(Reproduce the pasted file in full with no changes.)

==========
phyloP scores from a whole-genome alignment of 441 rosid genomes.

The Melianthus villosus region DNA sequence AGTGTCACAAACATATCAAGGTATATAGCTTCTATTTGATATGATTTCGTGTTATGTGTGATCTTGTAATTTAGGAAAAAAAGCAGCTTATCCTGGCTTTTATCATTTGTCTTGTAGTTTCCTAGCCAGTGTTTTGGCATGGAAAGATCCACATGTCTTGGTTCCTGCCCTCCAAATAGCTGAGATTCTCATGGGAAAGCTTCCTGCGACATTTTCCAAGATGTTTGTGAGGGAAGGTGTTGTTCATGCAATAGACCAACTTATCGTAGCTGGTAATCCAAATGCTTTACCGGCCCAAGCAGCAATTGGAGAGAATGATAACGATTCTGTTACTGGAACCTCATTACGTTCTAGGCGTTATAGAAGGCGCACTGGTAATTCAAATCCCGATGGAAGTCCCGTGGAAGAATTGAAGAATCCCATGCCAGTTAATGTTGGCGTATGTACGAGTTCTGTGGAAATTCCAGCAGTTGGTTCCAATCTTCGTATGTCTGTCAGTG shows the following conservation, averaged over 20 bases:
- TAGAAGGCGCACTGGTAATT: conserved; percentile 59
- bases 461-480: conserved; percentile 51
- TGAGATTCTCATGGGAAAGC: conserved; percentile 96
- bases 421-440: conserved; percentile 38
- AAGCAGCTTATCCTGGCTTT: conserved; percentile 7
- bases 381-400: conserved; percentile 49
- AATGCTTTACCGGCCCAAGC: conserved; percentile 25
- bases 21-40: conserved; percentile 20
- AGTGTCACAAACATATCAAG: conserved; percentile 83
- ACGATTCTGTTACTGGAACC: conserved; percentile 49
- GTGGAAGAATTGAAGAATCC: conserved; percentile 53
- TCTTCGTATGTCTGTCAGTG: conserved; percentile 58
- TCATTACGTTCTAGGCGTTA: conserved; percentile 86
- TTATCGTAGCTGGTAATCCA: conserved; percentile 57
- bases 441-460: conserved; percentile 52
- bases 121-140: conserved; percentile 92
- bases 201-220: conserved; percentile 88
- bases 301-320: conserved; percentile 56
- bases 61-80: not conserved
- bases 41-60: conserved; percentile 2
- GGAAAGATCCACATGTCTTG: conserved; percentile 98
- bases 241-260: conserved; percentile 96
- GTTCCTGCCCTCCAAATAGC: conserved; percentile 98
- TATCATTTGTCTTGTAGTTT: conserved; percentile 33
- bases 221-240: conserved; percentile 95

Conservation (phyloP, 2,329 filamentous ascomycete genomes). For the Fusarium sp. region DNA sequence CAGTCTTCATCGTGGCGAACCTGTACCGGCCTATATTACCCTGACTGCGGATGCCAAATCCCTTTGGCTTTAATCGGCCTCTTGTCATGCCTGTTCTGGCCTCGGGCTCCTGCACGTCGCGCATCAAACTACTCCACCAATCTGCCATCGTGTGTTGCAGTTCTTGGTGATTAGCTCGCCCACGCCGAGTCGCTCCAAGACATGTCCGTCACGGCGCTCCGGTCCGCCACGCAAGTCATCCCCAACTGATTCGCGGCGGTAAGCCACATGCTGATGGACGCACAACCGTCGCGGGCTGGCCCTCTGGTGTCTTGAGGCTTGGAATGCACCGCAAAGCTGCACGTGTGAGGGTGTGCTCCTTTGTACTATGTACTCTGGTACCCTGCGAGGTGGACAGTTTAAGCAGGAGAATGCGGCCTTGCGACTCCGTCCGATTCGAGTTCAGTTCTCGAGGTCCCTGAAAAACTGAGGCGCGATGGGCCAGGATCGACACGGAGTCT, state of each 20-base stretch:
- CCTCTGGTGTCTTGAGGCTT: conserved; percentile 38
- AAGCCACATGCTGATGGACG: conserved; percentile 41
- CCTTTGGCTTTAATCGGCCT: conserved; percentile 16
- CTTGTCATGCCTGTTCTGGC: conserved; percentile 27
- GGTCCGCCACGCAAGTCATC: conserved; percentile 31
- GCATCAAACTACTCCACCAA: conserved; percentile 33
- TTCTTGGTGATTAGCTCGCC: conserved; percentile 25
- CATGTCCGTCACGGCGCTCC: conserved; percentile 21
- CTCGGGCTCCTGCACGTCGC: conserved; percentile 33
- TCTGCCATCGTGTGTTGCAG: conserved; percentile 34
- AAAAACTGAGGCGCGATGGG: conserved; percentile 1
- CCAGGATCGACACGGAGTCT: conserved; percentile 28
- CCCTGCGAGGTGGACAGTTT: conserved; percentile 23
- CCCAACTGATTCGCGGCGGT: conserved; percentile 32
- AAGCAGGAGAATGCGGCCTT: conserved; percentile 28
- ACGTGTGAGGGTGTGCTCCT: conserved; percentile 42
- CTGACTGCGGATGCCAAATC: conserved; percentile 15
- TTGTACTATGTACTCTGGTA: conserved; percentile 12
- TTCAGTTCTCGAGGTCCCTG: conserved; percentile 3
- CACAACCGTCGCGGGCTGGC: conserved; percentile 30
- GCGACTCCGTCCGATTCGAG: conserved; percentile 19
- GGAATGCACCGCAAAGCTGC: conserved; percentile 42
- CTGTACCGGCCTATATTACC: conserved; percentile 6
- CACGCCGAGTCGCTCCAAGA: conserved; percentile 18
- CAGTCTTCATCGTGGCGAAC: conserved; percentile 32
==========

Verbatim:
phyloP scores from a whole-genome alignment of 441 rosid genomes.

The Melianthus villosus region DNA sequence AGTGTCACAAACATATCAAGGTATATAGCTTCTATTTGATATGATTTCGTGTTATGTGTGATCTTGTAATTTAGGAAAAAAAGCAGCTTATCCTGGCTTTTATCATTTGTCTTGTAGTTTCCTAGCCAGTGTTTTGGCATGGAAAGATCCACATGTCTTGGTTCCTGCCCTCCAAATAGCTGAGATTCTCATGGGAAAGCTTCCTGCGACATTTTCCAAGATGTTTGTGAGGGAAGGTGTTGTTCATGCAATAGACCAACTTATCGTAGCTGGTAATCCAAATGCTTTACCGGCCCAAGCAGCAATTGGAGAGAATGATAACGATTCTGTTACTGGAACCTCATTACGTTCTAGGCGTTATAGAAGGCGCACTGGTAATTCAAATCCCGATGGAAGTCCCGTGGAAGAATTGAAGAATCCCATGCCAGTTAATGTTGGCGTATGTACGAGTTCTGTGGAAATTCCAGCAGTTGGTTCCAATCTTCGTATGTCTGTCAGTG shows the following conservation, averaged over 20 bases:
- TAGAAGGCGCACTGGTAATT: conserved; percentile 59
- bases 461-480: conserved; percentile 51
- TGAGATTCTCATGGGAAAGC: conserved; percentile 96
- bases 421-440: conserved; percentile 38
- AAGCAGCTTATCCTGGCTTT: conserved; percentile 7
- bases 381-400: conserved; percentile 49
- AATGCTTTACCGGCCCAAGC: conserved; percentile 25
- bases 21-40: conserved; percentile 20
- AGTGTCACAAACATATCAAG: conserved; percentile 83
- ACGATTCTGTTACTGGAACC: conserved; percentile 49
- GTGGAAGAATTGAAGAATCC: conserved; percentile 53
- TCTTCGTATGTCTGTCAGTG: conserved; percentile 58
- TCATTACGTTCTAGGCGTTA: conserved; percentile 86
- TTATCGTAGCTGGTAATCCA: conserved; percentile 57
- bases 441-460: conserved; percentile 52
- bases 121-140: conserved; percentile 92
- bases 201-220: conserved; percentile 88
- bases 301-320: conserved; percentile 56
- bases 61-80: not conserved
- bases 41-60: conserved; percentile 2
- GGAAAGATCCACATGTCTTG: conserved; percentile 98
- bases 241-260: conserved; percentile 96
- GTTCCTGCCCTCCAAATAGC: conserved; percentile 98
- TATCATTTGTCTTGTAGTTT: conserved; percentile 33
- bases 221-240: conserved; percentile 95

Conservation (phyloP, 2,329 filamentous ascomycete genomes). For the Fusarium sp. region DNA sequence CAGTCTTCATCGTGGCGAACCTGTACCGGCCTATATTACCCTGACTGCGGATGCCAAATCCCTTTGGCTTTAATCGGCCTCTTGTCATGCCTGTTCTGGCCTCGGGCTCCTGCACGTCGCGCATCAAACTACTCCACCAATCTGCCATCGTGTGTTGCAGTTCTTGGTGATTAGCTCGCCCACGCCGAGTCGCTCCAAGACATGTCCGTCACGGCGCTCCGGTCCGCCACGCAAGTCATCCCCAACTGATTCGCGGCGGTAAGCCACATGCTGATGGACGCACAACCGTCGCGGGCTGGCCCTCTGGTGTCTTGAGGCTTGGAATGCACCGCAAAGCTGCACGTGTGAGGGTGTGCTCCTTTGTACTATGTACTCTGGTACCCTGCGAGGTGGACAGTTTAAGCAGGAGAATGCGGCCTTGCGACTCCGTCCGATTCGAGTTCAGTTCTCGAGGTCCCTGAAAAACTGAGGCGCGATGGGCCAGGATCGACACGGAGTCT, state of each 20-base stretch:
- CCTCTGGTGTCTTGAGGCTT: conserved; percentile 38
- AAGCCACATGCTGATGGACG: conserved; percentile 41
- CCTTTGGCTTTAATCGGCCT: conserved; percentile 16
- CTTGTCATGCCTGTTCTGGC: conserved; percentile 27
- GGTCCGCCACGCAAGTCATC: conserved; percentile 31
- GCATCAAACTACTCCACCAA: conserved; percentile 33
- TTCTTGGTGATTAGCTCGCC: conserved; percentile 25
- CATGTCCGTCACGGCGCTCC: conserved; percentile 21
- CTCGGGCTCCTGCACGTCGC: conserved; percentile 33
- TCTGCCATCGTGTGTTGCAG: conserved; percentile 34
- AAAAACTGAGGCGCGATGGG: conserved; percentile 1
- CCAGGATCGACACGGAGTCT: conserved; percentile 28
- CCCTGCGAGGTGGACAGTTT: conserved; percentile 23
- CCCAACTGATTCGCGGCGGT: conserved; percentile 32
- AAGCAGGAGAATGCGGCCTT: conserved; percentile 28
- ACGTGTGAGGGTGTGCTCCT: conserved; percentile 42
- CTGACTGCGGATGCCAAATC: conserved; percentile 15
- TTGTACTATGTACTCTGGTA: conserved; percentile 12
- TTCAGTTCTCGAGGTCCCTG: conserved; percentile 3
- CACAACCGTCGCGGGCTGGC: conserved; percentile 30
- GCGACTCCGTCCGATTCGAG: conserved; percentile 19
- GGAATGCACCGCAAAGCTGC: conserved; percentile 42
- CTGTACCGGCCTATATTACC: conserved; percentile 6
- CACGCCGAGTCGCTCCAAGA: conserved; percentile 18
- CAGTCTTCATCGTGGCGAAC: conserved; percentile 32